Race in American Television
Voices and Visions That Shaped a Nation
by David J. Leonard and Stephanie Troutman Robbins, Editors
January 2021, 805pp, 7x10
2 volumes, Greenwood

Hardcover: 978-1-4408-4305-1
$204, £152, 176€, A276
eBook Available: 978-1-4408-4306-8
Please contact your preferred eBook vendor for pricing.

The sitcom All in the Family (1971–1979) fundamentally changed the television landscape by making bigotry the central source and target of its humor.

This two-volume encyclopedia explores representations of people of color in American television. It includes overview essays on early, classic, and contemporary television and the challenges for, developments related to, and participation of minorities on and behind the screen.

Covering five decades, this encyclopedia highlights how race has shaped television and how television has shaped society. Offering critical analysis of moments and themes throughout television history, Race in American Television shines a spotlight on key artists of color, prominent shows, and the debates that have defined television since the civil rights movement. This book also examines the ways in which television has been a site for both reproduction of stereotypes and resistance to them, providing a basis for discussion about racial issues in the United States.

This set provides a significant resource for students and fans of television alike, not only educating but also empowering readers with the necessary tools to consume and watch the small screen and explore its impact on the evolution of racial and ethnic stereotypes in U.S. culture and beyond. Understanding the history of American television contributes to deeper knowledge and potentially helps us to better apprehend the plethora of diverse shows and programs on Netflix, Hulu, YouTube, and other platforms today.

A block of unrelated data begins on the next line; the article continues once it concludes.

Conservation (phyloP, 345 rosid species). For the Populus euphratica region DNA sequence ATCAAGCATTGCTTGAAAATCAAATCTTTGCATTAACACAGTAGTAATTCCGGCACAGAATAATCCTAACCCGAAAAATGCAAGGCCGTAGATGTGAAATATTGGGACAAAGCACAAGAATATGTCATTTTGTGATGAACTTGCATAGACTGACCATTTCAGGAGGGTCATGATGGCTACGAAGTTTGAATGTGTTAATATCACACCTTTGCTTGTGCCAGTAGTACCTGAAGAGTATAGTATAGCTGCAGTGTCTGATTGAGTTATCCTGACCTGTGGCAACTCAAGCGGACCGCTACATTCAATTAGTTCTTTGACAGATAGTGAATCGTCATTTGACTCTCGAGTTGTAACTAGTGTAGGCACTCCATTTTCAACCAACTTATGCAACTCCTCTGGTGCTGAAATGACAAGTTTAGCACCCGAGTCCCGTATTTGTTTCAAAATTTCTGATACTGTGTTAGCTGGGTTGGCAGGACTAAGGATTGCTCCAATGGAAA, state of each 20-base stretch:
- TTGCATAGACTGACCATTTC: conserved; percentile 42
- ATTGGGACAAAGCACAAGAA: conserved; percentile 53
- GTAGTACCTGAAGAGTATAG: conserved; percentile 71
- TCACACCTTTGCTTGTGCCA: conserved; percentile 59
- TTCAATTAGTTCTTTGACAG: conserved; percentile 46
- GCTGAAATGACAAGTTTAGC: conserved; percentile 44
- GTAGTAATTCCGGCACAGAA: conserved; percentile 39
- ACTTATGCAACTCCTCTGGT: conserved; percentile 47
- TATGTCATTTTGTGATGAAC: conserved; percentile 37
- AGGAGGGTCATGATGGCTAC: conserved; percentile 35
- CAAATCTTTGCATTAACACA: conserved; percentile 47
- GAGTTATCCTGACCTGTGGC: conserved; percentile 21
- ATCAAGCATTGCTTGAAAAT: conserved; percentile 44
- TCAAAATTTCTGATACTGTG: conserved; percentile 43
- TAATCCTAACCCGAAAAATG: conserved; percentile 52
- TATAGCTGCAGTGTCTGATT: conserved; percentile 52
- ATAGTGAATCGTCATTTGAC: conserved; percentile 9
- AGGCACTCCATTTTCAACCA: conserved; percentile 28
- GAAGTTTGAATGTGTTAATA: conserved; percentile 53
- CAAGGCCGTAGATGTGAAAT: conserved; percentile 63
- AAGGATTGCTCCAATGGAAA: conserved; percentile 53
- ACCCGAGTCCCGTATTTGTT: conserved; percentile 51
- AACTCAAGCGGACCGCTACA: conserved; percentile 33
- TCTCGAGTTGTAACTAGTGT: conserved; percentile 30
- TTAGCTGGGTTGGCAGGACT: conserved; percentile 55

Features

  • Offers accessible yet critical discussions of television culture
  • Provides historic understanding of the contributions of significant artists of color to the history of American television
  • Discusses a diversity of shows as well as debates and themes central to the history of American television
David J. Leonard is professor in the School of Languages, Cultures, and Race at Washington State University, Pullman. He is author of several books, including Playing While White: Privilege and Power On and Off the Field (2017), and After Artest: The NBA and the Assault on Blackness (2012). He is coeditor, with Kishonna L. Gray, of Woke Gaming: Digital Challenges to Oppression and Social Injustice (2018), and of African Americans on Television: Race-ing for Ratings and several other books.

Stephanie Troutman Robbins is assistant professor in the College of Social and Behavioral Sciences at the University of Arizona. She is coauthor of Culture, Community, and Educational Success: Reimagining the Invisible Knapsack (2018). She is author of multiple academic articles that focus on race, class, gender, schooling, and popular culture. Her scholarship has appeared in books such as The Sexuality Curriculum and Youth Culture (2011) and Interrogating Critical Pedagogy: The Voices of People of Color in the Movement (2015).

Awards

LJ Best Reference of 2021—Library Journal, March 1, 2022

Reviews

"This reference work offers a timely and needed perspective."—Booklist Online, May 14, 2021

"Recommended. Lower- and upper-division undergraduates; students in two-year programs; general readers."—Choice, November 1, 2021
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